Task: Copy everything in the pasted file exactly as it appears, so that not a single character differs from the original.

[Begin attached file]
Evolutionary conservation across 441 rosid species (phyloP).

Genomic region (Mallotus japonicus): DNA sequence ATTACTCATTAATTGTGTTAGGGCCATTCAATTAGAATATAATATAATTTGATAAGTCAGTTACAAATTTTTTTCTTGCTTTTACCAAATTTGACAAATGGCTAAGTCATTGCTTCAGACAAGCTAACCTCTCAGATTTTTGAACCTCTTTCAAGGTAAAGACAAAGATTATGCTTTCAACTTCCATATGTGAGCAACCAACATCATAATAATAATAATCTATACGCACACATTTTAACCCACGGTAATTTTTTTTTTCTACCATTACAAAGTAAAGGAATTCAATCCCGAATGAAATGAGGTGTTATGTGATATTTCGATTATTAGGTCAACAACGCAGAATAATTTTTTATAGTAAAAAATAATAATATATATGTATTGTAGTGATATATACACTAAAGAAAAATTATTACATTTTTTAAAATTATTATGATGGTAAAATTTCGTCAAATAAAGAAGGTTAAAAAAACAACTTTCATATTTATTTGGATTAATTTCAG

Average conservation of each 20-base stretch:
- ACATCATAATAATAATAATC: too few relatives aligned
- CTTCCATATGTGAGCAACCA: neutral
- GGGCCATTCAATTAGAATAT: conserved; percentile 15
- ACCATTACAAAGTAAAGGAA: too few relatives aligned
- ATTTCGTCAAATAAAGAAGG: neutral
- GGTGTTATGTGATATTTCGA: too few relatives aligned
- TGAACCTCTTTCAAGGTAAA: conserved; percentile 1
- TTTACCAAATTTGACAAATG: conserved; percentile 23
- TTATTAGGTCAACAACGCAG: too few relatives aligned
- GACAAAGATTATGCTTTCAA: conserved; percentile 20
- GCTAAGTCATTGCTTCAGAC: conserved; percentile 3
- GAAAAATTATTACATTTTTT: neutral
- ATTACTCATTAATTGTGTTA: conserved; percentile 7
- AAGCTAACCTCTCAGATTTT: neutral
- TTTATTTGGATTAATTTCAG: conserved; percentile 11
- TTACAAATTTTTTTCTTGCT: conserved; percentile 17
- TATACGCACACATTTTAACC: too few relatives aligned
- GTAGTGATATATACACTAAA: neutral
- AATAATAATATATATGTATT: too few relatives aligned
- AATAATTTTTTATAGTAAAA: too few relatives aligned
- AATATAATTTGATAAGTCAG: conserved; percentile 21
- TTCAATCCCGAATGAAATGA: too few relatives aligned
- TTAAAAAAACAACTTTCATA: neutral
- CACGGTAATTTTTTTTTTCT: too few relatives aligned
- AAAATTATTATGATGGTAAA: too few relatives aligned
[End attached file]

Evolutionary conservation across 441 rosid species (phyloP).

Genomic region (Mallotus japonicus): DNA sequence ATTACTCATTAATTGTGTTAGGGCCATTCAATTAGAATATAATATAATTTGATAAGTCAGTTACAAATTTTTTTCTTGCTTTTACCAAATTTGACAAATGGCTAAGTCATTGCTTCAGACAAGCTAACCTCTCAGATTTTTGAACCTCTTTCAAGGTAAAGACAAAGATTATGCTTTCAACTTCCATATGTGAGCAACCAACATCATAATAATAATAATCTATACGCACACATTTTAACCCACGGTAATTTTTTTTTTCTACCATTACAAAGTAAAGGAATTCAATCCCGAATGAAATGAGGTGTTATGTGATATTTCGATTATTAGGTCAACAACGCAGAATAATTTTTTATAGTAAAAAATAATAATATATATGTATTGTAGTGATATATACACTAAAGAAAAATTATTACATTTTTTAAAATTATTATGATGGTAAAATTTCGTCAAATAAAGAAGGTTAAAAAAACAACTTTCATATTTATTTGGATTAATTTCAG

Average conservation of each 20-base stretch:
- ACATCATAATAATAATAATC: too few relatives aligned
- CTTCCATATGTGAGCAACCA: neutral
- GGGCCATTCAATTAGAATAT: conserved; percentile 15
- ACCATTACAAAGTAAAGGAA: too few relatives aligned
- ATTTCGTCAAATAAAGAAGG: neutral
- GGTGTTATGTGATATTTCGA: too few relatives aligned
- TGAACCTCTTTCAAGGTAAA: conserved; percentile 1
- TTTACCAAATTTGACAAATG: conserved; percentile 23
- TTATTAGGTCAACAACGCAG: too few relatives aligned
- GACAAAGATTATGCTTTCAA: conserved; percentile 20
- GCTAAGTCATTGCTTCAGAC: conserved; percentile 3
- GAAAAATTATTACATTTTTT: neutral
- ATTACTCATTAATTGTGTTA: conserved; percentile 7
- AAGCTAACCTCTCAGATTTT: neutral
- TTTATTTGGATTAATTTCAG: conserved; percentile 11
- TTACAAATTTTTTTCTTGCT: conserved; percentile 17
- TATACGCACACATTTTAACC: too few relatives aligned
- GTAGTGATATATACACTAAA: neutral
- AATAATAATATATATGTATT: too few relatives aligned
- AATAATTTTTTATAGTAAAA: too few relatives aligned
- AATATAATTTGATAAGTCAG: conserved; percentile 21
- TTCAATCCCGAATGAAATGA: too few relatives aligned
- TTAAAAAAACAACTTTCATA: neutral
- CACGGTAATTTTTTTTTTCT: too few relatives aligned
- AAAATTATTATGATGGTAAA: too few relatives aligned